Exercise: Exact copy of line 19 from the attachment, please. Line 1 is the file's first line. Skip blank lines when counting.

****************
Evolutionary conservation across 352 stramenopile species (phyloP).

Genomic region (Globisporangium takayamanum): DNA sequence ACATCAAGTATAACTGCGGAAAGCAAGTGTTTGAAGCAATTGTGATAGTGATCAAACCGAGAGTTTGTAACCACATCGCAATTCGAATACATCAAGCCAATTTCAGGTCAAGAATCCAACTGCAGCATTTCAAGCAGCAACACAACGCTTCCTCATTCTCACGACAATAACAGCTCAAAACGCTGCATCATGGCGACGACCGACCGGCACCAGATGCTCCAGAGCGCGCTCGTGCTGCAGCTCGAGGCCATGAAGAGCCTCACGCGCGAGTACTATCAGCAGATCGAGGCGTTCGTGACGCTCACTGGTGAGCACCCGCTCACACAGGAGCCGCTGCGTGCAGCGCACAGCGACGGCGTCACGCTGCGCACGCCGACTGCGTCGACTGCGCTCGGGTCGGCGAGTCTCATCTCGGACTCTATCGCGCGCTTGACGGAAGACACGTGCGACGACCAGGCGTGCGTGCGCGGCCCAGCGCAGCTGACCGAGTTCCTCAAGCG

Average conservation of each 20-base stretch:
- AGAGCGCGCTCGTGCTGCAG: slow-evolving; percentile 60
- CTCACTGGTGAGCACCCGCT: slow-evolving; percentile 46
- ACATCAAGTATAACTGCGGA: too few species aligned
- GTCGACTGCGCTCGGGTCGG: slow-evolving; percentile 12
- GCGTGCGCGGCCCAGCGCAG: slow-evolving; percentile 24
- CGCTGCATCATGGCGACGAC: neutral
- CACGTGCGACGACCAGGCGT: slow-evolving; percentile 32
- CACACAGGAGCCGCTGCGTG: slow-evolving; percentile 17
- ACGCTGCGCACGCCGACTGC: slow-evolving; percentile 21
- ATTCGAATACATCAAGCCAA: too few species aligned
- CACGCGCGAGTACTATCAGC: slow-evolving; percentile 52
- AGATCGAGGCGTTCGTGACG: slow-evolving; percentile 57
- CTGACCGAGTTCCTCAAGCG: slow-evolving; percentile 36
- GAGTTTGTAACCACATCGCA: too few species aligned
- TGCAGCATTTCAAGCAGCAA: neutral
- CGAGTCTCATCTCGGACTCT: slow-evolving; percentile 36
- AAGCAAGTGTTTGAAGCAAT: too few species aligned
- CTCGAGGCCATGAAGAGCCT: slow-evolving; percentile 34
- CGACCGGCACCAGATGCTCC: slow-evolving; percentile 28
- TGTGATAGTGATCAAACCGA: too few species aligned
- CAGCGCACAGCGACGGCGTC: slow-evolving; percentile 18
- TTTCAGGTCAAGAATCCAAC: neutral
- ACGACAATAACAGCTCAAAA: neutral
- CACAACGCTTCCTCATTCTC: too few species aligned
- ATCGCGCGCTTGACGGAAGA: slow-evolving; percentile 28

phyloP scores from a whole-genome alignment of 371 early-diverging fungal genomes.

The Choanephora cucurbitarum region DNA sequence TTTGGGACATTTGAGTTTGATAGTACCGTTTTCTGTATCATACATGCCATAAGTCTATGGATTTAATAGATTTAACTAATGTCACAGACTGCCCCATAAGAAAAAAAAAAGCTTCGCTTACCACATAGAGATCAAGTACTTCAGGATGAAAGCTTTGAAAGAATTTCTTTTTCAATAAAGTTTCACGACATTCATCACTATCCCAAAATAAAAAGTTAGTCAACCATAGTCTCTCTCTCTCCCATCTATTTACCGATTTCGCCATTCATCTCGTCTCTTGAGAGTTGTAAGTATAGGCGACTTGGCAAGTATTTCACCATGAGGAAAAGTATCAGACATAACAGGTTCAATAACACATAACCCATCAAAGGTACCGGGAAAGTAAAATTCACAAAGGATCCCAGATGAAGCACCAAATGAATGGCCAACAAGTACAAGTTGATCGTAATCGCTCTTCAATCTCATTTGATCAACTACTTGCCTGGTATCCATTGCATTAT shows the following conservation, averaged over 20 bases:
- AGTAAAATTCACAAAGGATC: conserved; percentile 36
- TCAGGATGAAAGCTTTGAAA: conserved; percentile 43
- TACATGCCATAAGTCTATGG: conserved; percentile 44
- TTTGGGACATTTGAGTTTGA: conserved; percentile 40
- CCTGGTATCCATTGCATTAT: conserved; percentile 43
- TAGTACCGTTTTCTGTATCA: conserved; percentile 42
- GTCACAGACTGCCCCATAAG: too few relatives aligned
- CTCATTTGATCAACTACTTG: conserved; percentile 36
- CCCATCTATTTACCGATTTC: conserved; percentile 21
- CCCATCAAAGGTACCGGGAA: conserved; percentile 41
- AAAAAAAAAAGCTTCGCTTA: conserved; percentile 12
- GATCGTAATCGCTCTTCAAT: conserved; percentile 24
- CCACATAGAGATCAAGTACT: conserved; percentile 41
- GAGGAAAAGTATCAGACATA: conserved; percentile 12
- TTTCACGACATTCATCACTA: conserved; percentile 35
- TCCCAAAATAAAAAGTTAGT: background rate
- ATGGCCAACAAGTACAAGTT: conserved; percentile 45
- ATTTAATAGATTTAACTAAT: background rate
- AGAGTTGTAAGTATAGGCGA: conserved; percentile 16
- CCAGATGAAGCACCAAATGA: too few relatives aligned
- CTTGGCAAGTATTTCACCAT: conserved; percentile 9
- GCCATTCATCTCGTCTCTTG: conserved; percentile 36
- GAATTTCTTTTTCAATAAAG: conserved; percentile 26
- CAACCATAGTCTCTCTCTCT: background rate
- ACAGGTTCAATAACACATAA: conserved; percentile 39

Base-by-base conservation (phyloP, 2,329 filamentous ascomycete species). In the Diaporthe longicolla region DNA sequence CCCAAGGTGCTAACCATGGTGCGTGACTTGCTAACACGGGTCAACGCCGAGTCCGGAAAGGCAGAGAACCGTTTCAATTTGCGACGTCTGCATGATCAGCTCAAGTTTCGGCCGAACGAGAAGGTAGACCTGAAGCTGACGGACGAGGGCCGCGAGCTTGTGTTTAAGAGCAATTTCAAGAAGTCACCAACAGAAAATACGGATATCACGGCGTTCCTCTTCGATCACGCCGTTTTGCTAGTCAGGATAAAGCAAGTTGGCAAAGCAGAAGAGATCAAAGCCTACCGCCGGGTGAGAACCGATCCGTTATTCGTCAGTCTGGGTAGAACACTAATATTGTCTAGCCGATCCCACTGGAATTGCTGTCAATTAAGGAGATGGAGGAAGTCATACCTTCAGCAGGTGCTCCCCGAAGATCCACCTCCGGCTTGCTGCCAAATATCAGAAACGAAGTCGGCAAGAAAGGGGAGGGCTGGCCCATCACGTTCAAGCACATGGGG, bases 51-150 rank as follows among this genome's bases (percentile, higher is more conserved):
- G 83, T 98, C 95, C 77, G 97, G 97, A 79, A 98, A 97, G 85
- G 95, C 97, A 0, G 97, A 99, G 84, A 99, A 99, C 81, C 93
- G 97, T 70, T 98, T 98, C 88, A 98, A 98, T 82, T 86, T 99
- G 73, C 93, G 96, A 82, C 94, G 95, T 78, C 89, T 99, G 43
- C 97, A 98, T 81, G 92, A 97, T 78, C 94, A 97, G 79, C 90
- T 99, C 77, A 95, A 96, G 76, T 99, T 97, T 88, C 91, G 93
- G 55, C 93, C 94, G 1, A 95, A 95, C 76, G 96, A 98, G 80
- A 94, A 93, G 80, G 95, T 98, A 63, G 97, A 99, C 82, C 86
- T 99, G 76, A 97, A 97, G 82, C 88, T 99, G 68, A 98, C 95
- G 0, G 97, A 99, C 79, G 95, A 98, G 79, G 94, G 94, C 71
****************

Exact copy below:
- CGAGTCTCATCTCGGACTCT: slow-evolving; percentile 36